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Mobility, Pain

Why Is Mobility Training A MUST For Everyone?

By Joe Talarico on Feb 26, 2024 9:00:00 AM
5 Minutes Reading Time


While mobility training might not be the most glamorous part of your fitness journey, it is just as crucial as the resistance training program. Incorporating a proper mobility workout routine into your regular workout regimen will allow you to open the door to many more exercises and have a higher potential to grow muscle. It is important for everyone, regardless of fitness level or age. It provides the foundation for all activities, increasing strength and your foundation towards improving performance.

Injury Prevention

One of the biggest reasons for mobility is injury prevention. Our body has a natural limit that it likes to keep you within. Take touching your toes, for instance. It’s not that you CAN’T touch your toes; it’s that your body's central nervous system won’t allow you to go that far because it has deemed it unsafe. This may have been due to a previous injury at that extended range or a built-in safeguard due to a lack of practice at that depth. If we’re doing repetitive motions, like sitting all day, that is shutting off inactive muscles, and forcing us to recruit bad movement patterns, which you will see transfer over to other parts of your day (leading to back pain and knee pain). If you’re looking to increase your quality of life, then adding even just 1-2 mobility exercises to your routine can do wonders.

Your body is trying to ensure you don’t get injured. If we slowly work on expanding that range of motion and teaching your body you have control of that range, you will, over time, get a bigger range of motion, which leads to better activation of muscle fibers when exercising. As we get older, our likelihood of injury increases, so it is recommended to address these issues early to avoid more significant problems later in life. We are recuperating our joints and muscle tissue.

Muscle Building Potential

Having a full range of motion facilitates optimal movement. If you can own a full range of motion, then you are able to place that muscle under stress the entire time. Muscle growth takes place when an external load is placed on it through its full range. Put it this way, do you think you’d grow a bigger chest by coming all the way down to your chest or stopping halfway? You are tapping into more muscle fibers with an increased range of motion, thus growing more muscle in the same set.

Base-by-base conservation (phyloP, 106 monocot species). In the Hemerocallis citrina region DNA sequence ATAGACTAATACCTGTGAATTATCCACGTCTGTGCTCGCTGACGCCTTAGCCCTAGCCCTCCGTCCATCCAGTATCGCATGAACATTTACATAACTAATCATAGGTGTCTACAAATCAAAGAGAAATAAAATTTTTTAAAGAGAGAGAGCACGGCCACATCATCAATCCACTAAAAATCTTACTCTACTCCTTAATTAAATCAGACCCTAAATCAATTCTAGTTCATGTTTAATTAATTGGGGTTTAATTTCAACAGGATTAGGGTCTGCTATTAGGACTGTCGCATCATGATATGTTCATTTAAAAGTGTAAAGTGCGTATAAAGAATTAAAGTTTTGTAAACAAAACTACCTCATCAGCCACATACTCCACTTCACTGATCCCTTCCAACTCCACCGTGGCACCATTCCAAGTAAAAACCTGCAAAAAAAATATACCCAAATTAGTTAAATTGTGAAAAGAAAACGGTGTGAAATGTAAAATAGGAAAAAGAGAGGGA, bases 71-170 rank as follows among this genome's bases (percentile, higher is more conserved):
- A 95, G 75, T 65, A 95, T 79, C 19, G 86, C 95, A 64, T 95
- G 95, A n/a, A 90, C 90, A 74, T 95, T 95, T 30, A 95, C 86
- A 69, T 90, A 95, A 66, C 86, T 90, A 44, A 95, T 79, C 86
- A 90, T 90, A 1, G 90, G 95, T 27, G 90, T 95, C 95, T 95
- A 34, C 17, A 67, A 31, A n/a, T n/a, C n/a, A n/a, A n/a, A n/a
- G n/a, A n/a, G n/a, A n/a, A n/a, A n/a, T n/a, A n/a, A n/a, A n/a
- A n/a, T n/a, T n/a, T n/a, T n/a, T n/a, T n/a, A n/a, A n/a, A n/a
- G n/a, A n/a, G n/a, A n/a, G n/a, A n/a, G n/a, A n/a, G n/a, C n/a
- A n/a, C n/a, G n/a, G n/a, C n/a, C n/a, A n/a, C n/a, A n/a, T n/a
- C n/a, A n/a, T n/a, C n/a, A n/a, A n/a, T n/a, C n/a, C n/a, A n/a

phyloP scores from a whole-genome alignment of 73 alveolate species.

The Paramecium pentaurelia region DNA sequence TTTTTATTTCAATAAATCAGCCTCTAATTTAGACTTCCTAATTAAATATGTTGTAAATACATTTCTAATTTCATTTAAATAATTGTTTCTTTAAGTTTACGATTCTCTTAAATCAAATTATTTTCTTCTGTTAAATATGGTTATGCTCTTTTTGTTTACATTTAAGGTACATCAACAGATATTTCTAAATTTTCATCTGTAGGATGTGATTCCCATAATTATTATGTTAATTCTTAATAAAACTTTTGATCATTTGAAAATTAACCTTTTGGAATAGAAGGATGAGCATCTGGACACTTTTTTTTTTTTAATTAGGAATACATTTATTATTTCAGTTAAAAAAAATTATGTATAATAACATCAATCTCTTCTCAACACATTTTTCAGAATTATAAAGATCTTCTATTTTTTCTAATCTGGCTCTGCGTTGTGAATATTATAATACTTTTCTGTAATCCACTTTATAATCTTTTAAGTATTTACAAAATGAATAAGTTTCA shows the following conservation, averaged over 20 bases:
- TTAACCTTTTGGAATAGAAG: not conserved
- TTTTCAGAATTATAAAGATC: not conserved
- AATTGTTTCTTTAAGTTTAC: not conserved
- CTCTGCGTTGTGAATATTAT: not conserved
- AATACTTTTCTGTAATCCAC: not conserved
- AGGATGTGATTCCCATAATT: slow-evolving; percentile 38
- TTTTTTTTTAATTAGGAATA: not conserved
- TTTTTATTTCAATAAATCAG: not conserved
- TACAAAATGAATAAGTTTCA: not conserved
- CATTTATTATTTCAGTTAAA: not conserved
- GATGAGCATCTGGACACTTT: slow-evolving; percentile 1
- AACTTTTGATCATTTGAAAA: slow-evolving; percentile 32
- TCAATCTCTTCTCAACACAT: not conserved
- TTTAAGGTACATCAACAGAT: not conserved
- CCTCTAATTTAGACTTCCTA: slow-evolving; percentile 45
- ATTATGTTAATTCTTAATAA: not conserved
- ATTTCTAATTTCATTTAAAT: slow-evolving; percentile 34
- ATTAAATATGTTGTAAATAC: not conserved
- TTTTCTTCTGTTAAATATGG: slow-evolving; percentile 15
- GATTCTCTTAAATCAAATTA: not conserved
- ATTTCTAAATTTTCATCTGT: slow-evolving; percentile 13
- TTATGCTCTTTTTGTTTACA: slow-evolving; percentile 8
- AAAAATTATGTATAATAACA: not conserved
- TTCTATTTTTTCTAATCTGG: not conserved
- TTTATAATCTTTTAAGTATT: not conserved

Mobility and flexibility are not the same. Flexibility isn’t always a good thing. If you can touch your toes, but the moment I add resistance, it gets dicey, that's actually increasing your risk for injury. On the flip side, if you learn to own that range of motion by slowly adding weight, you are now preparing your body to own that entire range, even when an external stimulus is placed. That is Mobility.

Have you ever had certain exercises you couldn’t do? Maybe you couldn’t get all the way down on a squat or couldn’t do a shoulder press behind the neck. That is muscle growth being left on the table. The more exercises we can add to our arsenal, the more options we have to switch out throughout our lifting career to provide a new stimulus. Increasing your mobility allows access to more complex and beneficial exercises that may have been once restricted. Once we unlock these exercises, maintaining them is a matter of staying on top of your routine.

Quality not Quantity

The key piece for mobility training isn’t about getting all your sets done or moving a lot of weight. Its entire focus is on quality. Being mindful of each aspect of every movement ensures the body gains strength and stability in positions that are functional and essential for everyday life. Let’s not forget that just because it may be slower, do not mistake it for easy or not a “workout”. A mobility program done right may still leave you sweating and feeling like you pushed yourself.

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Joe Talarico

Joe is a certified Precision Nutrition and strength & conditioning coach. He assisted the UCLA Women’s Tennis team in winning their 2014 NCAA Championship Title, as well as study under the great strength coaches at Pepperdine University. He was a collegiate rower at the University of Rhode Island (where he got his Kinesiology degree) as well as an amateur physique competitor. He is currently the master trainer at Upgrade Labs in Santa Monica where he is combining his years of training clients in the gym with newer technology to optimize their performance and recovery. He also cohosts The RelationSH*T Show Podcast with his fiancée where they discuss all relationship topics unfiltered from who pays on dates, to open relationships.

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